of the chart, you must determine whether the debtor is a resident of that state on the date of filing and
then use columns 2 and 4 to see which exemptions can be used.

In the vast majority of cases, the debtor will be either a domiciliary and resident of the applicable state
on the filing date because the 730-day rule was used to select the applicable state or the debtor will
be neither a domiciliary nor a resident of the applicable state on the filing date because the 180-day
rule was used. In some cases, however, the debtor may be a
domiciliary but not a resident of the
applicable state or vice versa. You will then have to look closely at the residency status stated in
columns 2 and 4 of the chart to determine the available exemptions. For example, if debtor is a
resident but not a domiciliary of Delaware on the date of filing, debtor must use the federal exemptions.

The links to the entries in the columns provide you with statutory and case law that support the
conclusions stated in the entries.

Step 3. If the exemptions of the applicable state are available, determine whether there are
any territorial restrictions on them.

If column 2 shows that the applicable state's exemptions are available to the debtor, use column 3 of
the chart to determine whether that state denies use of some or all of its exemptions on property
outside its boundary. If there is such a limitation, the debtor may wish to use the federal exemptions if
column 4 shows they are available. If they are not, a nonresident debtor may wish to argue that some
or all of the federal exemption(s) can be substituted for some or all of the state exemption(s) under
the saving provision. This is covered in the notes linked to column 4 of the chart for states where this
possibility may arise.

Examples of application of the above instructions

Example 1. Debtor will be domiciled in Ohio for more than 730 days immediately preceding, and on,
the date of filing. Ohio is the applicable state under the 730-day rule and columns 2 and 4 show that
Ohio permits its domiciliaries to use only the Ohio exemptions, not the federal. Therefore, debtor must
use Ohio's exemptions.

Example 2. Debtor has resided in New Mexico for more than 2½ years (730 + 180 days) but has no
intention of remaining there. His job requires him to move from state to state. The default rule applies
(row 1 of chart) because debtor had no domicile during the 730-day and 180-day periods and debtor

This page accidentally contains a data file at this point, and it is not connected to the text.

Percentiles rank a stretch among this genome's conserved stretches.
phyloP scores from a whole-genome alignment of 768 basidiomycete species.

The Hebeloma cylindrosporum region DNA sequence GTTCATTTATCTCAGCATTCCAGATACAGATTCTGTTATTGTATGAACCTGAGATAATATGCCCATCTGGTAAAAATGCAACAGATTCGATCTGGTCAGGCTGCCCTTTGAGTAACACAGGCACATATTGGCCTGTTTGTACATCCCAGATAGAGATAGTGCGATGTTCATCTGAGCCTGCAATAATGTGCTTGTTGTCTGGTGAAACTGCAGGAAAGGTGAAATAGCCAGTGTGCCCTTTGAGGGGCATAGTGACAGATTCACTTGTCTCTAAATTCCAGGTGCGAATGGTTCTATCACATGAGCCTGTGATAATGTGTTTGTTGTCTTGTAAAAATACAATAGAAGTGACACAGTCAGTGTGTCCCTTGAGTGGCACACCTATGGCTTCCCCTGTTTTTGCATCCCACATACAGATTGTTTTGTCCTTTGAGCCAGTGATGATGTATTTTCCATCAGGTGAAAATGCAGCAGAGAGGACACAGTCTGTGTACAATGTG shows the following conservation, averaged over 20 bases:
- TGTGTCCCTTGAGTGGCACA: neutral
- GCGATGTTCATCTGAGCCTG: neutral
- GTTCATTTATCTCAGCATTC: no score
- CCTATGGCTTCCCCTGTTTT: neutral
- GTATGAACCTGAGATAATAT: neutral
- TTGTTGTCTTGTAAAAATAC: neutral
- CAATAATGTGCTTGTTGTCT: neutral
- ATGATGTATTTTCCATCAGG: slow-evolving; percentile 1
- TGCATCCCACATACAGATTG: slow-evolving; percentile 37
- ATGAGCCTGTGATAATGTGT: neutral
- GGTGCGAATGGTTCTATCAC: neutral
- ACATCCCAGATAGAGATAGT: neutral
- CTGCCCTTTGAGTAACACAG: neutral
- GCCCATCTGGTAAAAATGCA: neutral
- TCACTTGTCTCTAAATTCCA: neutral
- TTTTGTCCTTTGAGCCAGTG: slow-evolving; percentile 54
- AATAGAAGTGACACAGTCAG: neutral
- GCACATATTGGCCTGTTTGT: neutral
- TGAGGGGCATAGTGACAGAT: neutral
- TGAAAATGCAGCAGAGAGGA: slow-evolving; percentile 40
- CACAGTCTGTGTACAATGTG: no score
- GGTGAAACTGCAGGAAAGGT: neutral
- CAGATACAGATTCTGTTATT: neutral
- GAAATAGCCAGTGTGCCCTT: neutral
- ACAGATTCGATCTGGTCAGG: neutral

must use the federal exemptions.  

Example 3. Debtor has been domiciled in New York for more than 2½ years (730 + 180 days) and will
be moving permanently to another state in a couple of months. If debtor files after he moves, New
York is the applicable state under the 180-day rule. Debtor must claim the federal exemptions
because New York has opted out of the federal exemptions only for domiciliaries and debtor will not be
a domiciliary of New York on the date of filing bankruptcy.  

Example 4. Prior to the anticipated date of filing, debtor will not have been domiciled continuously in
any one state for 730 days or more and was domiciled in some other state for most of the 180 days
preceding the 730. Columns 2 and 4 of the chart show that, if the 180-day state is Florida, debtor may
use only the federal exemptions. If the 180-day state is Pennsylvania, debtor may use either the state
exemptions or federal because Pennsylvania has no residency requirements. If the 180-day state is
Texas, both federal and state exemptions are available and debtor could use Texas’ state exemptions.
But Texas allows use of its homestead exemption only on property located in Texas.  So, debtor may
want to use the federal exemptions.

From these examples it can be seen that, in some cases, it may be important to file before debtor has
been domiciled in a state for 730 days because debtor may then have access to the more
advantageous exemptions of some 180-day state or to the federal exemptions.
ExemptionsExpress
The Guide to Exemption Options For Bankruptcy Attorneys
    John R. Bates'